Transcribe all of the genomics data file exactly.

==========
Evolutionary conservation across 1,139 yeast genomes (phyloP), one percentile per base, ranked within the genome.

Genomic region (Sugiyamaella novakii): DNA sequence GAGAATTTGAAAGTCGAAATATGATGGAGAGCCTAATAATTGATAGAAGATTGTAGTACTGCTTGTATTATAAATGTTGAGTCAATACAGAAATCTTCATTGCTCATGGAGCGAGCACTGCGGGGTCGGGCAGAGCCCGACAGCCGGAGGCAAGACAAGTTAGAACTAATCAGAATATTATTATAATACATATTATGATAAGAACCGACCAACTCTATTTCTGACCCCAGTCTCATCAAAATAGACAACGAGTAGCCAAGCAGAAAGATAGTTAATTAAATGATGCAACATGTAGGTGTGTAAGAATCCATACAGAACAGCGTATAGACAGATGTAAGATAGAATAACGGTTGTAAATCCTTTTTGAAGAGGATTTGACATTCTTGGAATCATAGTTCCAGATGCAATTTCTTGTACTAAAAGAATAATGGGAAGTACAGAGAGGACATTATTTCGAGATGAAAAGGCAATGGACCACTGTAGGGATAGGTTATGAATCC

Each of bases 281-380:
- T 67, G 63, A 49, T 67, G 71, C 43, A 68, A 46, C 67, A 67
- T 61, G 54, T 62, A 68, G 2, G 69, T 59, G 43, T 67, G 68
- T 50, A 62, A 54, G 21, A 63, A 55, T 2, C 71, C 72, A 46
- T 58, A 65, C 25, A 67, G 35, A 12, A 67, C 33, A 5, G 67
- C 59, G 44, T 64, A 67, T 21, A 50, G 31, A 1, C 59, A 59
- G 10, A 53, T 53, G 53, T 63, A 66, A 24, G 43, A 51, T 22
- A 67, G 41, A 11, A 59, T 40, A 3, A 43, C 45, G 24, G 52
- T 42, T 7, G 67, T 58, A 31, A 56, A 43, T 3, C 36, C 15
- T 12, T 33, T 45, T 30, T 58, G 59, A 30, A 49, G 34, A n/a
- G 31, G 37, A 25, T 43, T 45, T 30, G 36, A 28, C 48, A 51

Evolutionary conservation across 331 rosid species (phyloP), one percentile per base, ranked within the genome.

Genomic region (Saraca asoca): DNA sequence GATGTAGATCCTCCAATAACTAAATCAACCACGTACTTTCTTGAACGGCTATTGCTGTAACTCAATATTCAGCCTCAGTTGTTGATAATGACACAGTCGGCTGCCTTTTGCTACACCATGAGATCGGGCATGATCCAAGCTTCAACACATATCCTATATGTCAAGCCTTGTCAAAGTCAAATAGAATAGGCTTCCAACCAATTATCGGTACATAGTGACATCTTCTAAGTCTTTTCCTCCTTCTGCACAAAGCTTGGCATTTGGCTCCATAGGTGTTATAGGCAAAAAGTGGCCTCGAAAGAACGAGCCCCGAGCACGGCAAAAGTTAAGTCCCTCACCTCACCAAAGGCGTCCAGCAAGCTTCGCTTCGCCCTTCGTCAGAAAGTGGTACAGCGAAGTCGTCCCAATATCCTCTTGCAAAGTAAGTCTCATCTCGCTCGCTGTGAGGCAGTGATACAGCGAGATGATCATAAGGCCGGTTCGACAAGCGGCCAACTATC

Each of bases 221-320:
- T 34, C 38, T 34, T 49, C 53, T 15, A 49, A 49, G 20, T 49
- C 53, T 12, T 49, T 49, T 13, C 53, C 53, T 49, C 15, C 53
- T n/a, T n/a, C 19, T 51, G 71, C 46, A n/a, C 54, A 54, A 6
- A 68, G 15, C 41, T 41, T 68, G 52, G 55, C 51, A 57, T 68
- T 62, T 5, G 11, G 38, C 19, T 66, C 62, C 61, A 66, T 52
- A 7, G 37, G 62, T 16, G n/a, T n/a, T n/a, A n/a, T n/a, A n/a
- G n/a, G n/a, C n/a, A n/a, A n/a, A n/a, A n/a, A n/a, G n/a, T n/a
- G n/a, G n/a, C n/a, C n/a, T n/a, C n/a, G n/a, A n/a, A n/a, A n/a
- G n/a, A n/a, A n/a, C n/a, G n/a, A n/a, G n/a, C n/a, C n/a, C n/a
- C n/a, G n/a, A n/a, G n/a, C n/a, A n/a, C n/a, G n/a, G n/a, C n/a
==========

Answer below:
Evolutionary conservation across 1,139 yeast genomes (phyloP), one percentile per base, ranked within the genome.

Genomic region (Sugiyamaella novakii): DNA sequence GAGAATTTGAAAGTCGAAATATGATGGAGAGCCTAATAATTGATAGAAGATTGTAGTACTGCTTGTATTATAAATGTTGAGTCAATACAGAAATCTTCATTGCTCATGGAGCGAGCACTGCGGGGTCGGGCAGAGCCCGACAGCCGGAGGCAAGACAAGTTAGAACTAATCAGAATATTATTATAATACATATTATGATAAGAACCGACCAACTCTATTTCTGACCCCAGTCTCATCAAAATAGACAACGAGTAGCCAAGCAGAAAGATAGTTAATTAAATGATGCAACATGTAGGTGTGTAAGAATCCATACAGAACAGCGTATAGACAGATGTAAGATAGAATAACGGTTGTAAATCCTTTTTGAAGAGGATTTGACATTCTTGGAATCATAGTTCCAGATGCAATTTCTTGTACTAAAAGAATAATGGGAAGTACAGAGAGGACATTATTTCGAGATGAAAAGGCAATGGACCACTGTAGGGATAGGTTATGAATCC

Each of bases 281-380:
- T 67, G 63, A 49, T 67, G 71, C 43, A 68, A 46, C 67, A 67
- T 61, G 54, T 62, A 68, G 2, G 69, T 59, G 43, T 67, G 68
- T 50, A 62, A 54, G 21, A 63, A 55, T 2, C 71, C 72, A 46
- T 58, A 65, C 25, A 67, G 35, A 12, A 67, C 33, A 5, G 67
- C 59, G 44, T 64, A 67, T 21, A 50, G 31, A 1, C 59, A 59
- G 10, A 53, T 53, G 53, T 63, A 66, A 24, G 43, A 51, T 22
- A 67, G 41, A 11, A 59, T 40, A 3, A 43, C 45, G 24, G 52
- T 42, T 7, G 67, T 58, A 31, A 56, A 43, T 3, C 36, C 15
- T 12, T 33, T 45, T 30, T 58, G 59, A 30, A 49, G 34, A n/a
- G 31, G 37, A 25, T 43, T 45, T 30, G 36, A 28, C 48, A 51

Evolutionary conservation across 331 rosid species (phyloP), one percentile per base, ranked within the genome.

Genomic region (Saraca asoca): DNA sequence GATGTAGATCCTCCAATAACTAAATCAACCACGTACTTTCTTGAACGGCTATTGCTGTAACTCAATATTCAGCCTCAGTTGTTGATAATGACACAGTCGGCTGCCTTTTGCTACACCATGAGATCGGGCATGATCCAAGCTTCAACACATATCCTATATGTCAAGCCTTGTCAAAGTCAAATAGAATAGGCTTCCAACCAATTATCGGTACATAGTGACATCTTCTAAGTCTTTTCCTCCTTCTGCACAAAGCTTGGCATTTGGCTCCATAGGTGTTATAGGCAAAAAGTGGCCTCGAAAGAACGAGCCCCGAGCACGGCAAAAGTTAAGTCCCTCACCTCACCAAAGGCGTCCAGCAAGCTTCGCTTCGCCCTTCGTCAGAAAGTGGTACAGCGAAGTCGTCCCAATATCCTCTTGCAAAGTAAGTCTCATCTCGCTCGCTGTGAGGCAGTGATACAGCGAGATGATCATAAGGCCGGTTCGACAAGCGGCCAACTATC

Each of bases 221-320:
- T 34, C 38, T 34, T 49, C 53, T 15, A 49, A 49, G 20, T 49
- C 53, T 12, T 49, T 49, T 13, C 53, C 53, T 49, C 15, C 53
- T n/a, T n/a, C 19, T 51, G 71, C 46, A n/a, C 54, A 54, A 6
- A 68, G 15, C 41, T 41, T 68, G 52, G 55, C 51, A 57, T 68
- T 62, T 5, G 11, G 38, C 19, T 66, C 62, C 61, A 66, T 52
- A 7, G 37, G 62, T 16, G n/a, T n/a, T n/a, A n/a, T n/a, A n/a
- G n/a, G n/a, C n/a, A n/a, A n/a, A n/a, A n/a, A n/a, G n/a, T n/a
- G n/a, G n/a, C n/a, C n/a, T n/a, C n/a, G n/a, A n/a, A n/a, A n/a
- G n/a, A n/a, A n/a, C n/a, G n/a, A n/a, G n/a, C n/a, C n/a, C n/a
- C n/a, G n/a, A n/a, G n/a, C n/a, A n/a, C n/a, G n/a, G n/a, C n/a